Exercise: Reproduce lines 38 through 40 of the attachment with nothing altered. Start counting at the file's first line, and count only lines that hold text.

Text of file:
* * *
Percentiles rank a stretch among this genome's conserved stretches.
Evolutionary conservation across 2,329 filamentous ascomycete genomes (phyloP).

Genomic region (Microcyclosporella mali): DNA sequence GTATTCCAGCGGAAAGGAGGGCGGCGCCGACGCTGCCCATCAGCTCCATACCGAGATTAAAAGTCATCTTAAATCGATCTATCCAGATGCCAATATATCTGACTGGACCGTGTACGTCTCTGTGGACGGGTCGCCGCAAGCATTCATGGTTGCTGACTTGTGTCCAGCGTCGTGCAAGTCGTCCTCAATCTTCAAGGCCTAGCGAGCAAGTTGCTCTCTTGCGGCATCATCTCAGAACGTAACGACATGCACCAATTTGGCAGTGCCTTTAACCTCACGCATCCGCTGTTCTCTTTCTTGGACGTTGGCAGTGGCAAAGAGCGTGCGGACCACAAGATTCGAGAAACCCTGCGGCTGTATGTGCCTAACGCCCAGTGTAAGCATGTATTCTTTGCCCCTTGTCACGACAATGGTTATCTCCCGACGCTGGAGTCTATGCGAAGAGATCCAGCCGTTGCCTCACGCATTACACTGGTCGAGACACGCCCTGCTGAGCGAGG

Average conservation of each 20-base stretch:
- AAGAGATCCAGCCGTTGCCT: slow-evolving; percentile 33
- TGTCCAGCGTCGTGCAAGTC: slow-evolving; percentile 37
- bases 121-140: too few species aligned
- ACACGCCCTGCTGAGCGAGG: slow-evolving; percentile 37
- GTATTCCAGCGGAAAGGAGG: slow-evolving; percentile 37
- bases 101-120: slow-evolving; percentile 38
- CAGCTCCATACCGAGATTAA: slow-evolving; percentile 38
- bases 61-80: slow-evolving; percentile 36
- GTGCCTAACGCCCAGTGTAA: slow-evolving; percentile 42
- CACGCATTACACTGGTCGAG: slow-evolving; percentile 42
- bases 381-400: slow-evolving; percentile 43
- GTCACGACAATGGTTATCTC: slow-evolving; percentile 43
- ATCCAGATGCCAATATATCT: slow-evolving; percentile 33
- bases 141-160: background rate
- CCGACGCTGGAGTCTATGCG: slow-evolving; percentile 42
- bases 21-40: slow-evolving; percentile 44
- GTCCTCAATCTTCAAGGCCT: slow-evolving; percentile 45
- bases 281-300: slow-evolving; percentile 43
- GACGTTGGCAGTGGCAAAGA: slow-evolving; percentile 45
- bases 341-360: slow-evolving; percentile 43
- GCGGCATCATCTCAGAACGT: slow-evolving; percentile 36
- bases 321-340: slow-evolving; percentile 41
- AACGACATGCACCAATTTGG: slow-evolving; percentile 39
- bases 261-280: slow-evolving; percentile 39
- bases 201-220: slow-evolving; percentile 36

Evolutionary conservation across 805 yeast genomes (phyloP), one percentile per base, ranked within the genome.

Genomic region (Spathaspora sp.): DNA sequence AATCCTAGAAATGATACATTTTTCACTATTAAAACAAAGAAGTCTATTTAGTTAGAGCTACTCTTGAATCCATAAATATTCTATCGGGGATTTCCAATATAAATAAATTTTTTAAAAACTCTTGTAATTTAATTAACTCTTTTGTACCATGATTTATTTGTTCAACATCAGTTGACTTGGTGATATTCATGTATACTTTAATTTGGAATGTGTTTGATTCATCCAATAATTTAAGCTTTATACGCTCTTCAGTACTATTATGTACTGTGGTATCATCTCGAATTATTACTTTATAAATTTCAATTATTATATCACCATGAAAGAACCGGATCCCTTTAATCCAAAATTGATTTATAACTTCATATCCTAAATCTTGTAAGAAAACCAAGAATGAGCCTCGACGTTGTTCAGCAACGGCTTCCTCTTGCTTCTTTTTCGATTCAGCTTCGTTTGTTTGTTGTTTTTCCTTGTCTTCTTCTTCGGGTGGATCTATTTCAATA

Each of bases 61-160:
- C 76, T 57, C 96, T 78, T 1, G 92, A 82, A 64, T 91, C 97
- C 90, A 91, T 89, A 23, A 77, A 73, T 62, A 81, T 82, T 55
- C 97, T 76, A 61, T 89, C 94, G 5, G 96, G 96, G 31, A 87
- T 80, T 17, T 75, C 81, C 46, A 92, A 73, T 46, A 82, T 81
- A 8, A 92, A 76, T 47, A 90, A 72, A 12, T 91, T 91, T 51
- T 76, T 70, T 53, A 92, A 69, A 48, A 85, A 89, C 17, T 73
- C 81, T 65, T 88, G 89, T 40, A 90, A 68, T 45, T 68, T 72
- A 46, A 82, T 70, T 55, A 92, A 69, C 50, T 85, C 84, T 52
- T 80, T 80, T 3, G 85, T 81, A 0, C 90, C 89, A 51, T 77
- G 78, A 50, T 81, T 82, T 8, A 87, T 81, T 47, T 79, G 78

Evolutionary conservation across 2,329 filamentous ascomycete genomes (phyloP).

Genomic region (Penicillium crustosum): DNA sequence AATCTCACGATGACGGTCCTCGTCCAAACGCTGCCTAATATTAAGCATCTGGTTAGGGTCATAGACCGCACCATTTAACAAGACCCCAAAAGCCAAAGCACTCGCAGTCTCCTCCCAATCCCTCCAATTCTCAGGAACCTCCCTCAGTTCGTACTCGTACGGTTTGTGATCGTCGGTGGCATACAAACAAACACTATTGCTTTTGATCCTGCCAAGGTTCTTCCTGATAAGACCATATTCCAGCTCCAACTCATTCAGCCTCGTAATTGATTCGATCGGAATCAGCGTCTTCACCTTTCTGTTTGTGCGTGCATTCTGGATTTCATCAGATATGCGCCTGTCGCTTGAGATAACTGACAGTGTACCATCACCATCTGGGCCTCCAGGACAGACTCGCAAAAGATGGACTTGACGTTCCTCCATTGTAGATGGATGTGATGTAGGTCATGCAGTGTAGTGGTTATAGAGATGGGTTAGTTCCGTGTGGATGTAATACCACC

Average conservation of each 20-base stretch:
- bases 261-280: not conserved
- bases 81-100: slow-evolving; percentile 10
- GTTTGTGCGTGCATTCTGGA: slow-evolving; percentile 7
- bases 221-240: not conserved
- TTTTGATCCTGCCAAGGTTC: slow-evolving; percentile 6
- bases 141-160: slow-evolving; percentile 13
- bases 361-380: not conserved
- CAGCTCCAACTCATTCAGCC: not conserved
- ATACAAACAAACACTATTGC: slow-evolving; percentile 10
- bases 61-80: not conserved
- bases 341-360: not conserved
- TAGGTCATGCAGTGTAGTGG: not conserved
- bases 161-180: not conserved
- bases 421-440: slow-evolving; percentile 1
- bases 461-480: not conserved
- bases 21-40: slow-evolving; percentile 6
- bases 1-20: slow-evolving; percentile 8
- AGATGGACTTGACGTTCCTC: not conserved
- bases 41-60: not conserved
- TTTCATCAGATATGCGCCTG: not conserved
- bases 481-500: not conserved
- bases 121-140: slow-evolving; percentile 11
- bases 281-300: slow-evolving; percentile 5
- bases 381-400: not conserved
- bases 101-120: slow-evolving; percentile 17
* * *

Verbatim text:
- T 76, T 70, T 53, A 92, A 69, A 48, A 85, A 89, C 17, T 73
- C 81, T 65, T 88, G 89, T 40, A 90, A 68, T 45, T 68, T 72
- A 46, A 82, T 70, T 55, A 92, A 69, C 50, T 85, C 84, T 52